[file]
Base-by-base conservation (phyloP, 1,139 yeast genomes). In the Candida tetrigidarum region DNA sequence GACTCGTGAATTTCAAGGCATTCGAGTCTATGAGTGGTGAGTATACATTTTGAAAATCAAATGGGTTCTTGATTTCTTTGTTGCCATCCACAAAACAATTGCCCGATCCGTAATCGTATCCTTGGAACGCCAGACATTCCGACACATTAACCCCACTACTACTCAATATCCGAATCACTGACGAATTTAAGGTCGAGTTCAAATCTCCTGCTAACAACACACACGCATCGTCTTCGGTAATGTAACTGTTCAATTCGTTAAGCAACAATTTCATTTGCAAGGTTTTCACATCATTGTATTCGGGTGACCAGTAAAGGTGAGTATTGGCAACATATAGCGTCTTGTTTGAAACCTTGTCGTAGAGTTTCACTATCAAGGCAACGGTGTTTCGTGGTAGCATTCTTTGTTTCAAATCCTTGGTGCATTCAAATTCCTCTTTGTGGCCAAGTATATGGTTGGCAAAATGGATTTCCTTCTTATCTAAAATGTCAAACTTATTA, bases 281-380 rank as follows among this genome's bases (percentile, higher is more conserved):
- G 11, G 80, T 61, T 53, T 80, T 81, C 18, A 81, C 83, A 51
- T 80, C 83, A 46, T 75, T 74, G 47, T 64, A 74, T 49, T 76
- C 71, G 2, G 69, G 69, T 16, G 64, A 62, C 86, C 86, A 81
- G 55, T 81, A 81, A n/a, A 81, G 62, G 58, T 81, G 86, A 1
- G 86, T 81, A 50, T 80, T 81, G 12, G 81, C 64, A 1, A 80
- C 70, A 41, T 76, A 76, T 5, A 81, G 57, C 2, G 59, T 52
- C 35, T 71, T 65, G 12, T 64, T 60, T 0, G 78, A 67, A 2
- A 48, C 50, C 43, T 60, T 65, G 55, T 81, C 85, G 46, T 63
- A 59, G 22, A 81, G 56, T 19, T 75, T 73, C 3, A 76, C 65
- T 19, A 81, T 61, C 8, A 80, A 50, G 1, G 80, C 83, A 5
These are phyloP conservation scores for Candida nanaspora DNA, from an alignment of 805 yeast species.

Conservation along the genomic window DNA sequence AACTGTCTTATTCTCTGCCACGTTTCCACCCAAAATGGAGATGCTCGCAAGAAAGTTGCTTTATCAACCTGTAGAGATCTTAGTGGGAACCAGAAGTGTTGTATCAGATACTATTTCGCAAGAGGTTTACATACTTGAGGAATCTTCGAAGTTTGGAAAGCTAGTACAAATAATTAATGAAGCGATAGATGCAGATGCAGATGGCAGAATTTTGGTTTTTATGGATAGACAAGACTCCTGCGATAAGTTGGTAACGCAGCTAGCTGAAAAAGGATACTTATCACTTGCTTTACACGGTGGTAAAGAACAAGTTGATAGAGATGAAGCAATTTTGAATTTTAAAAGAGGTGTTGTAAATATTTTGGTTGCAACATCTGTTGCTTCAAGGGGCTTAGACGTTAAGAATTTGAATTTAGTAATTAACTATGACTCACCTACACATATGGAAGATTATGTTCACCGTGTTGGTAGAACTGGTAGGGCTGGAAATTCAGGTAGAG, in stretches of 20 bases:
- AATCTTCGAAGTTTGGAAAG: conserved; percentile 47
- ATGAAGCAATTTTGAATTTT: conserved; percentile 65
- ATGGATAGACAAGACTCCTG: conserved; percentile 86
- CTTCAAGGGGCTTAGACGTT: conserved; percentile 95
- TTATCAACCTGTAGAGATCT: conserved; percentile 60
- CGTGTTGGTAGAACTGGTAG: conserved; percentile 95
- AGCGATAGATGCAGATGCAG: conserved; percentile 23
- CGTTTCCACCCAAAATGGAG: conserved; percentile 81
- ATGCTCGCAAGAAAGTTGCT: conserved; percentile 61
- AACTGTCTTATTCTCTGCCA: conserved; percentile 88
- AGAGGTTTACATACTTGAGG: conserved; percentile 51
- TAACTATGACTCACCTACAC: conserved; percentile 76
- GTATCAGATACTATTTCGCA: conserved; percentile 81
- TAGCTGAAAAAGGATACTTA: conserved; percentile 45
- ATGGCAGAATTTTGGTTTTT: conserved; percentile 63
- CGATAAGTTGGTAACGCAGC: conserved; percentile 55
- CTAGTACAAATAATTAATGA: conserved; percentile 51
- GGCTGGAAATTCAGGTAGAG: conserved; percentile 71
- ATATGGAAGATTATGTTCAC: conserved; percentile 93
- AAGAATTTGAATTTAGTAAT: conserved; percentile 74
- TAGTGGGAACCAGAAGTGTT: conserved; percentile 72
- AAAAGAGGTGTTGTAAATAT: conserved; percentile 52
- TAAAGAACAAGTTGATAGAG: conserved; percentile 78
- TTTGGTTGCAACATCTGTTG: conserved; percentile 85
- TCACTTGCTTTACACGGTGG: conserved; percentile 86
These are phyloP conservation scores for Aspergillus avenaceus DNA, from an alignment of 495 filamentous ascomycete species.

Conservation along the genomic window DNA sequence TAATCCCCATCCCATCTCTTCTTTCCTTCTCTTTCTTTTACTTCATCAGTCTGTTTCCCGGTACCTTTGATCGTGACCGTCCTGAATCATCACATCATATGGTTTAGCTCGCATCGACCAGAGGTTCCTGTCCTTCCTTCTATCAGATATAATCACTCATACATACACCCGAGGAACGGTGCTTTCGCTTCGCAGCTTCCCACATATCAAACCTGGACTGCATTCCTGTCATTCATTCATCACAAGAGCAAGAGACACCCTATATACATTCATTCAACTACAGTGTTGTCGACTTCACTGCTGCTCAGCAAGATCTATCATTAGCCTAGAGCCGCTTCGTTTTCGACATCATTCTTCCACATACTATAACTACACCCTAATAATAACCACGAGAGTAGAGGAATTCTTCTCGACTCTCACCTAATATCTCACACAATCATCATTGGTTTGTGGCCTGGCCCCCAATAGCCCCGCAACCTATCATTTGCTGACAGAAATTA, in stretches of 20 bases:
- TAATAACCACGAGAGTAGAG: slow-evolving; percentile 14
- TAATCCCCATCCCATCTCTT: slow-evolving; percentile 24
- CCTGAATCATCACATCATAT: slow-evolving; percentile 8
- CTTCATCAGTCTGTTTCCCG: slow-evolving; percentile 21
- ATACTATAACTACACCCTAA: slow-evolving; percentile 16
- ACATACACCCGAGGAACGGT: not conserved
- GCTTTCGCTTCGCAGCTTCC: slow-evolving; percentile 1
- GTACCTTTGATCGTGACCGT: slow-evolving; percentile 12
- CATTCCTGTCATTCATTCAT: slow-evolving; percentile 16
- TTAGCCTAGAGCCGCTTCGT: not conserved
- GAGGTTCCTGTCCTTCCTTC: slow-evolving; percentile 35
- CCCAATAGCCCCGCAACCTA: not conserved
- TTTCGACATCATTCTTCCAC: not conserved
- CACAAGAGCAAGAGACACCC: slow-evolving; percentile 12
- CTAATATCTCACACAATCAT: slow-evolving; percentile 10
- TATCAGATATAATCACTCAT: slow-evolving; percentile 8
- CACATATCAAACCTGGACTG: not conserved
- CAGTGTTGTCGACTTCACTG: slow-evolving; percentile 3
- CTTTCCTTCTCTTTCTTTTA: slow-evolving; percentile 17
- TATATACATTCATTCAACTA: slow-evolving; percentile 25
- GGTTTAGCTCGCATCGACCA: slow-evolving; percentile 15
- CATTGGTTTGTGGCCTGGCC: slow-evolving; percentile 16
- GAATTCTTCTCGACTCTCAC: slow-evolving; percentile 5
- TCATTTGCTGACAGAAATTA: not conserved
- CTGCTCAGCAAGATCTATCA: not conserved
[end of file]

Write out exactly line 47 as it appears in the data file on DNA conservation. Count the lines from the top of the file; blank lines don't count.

- GCTTTCGCTTCGCAGCTTCC: slow-evolving; percentile 1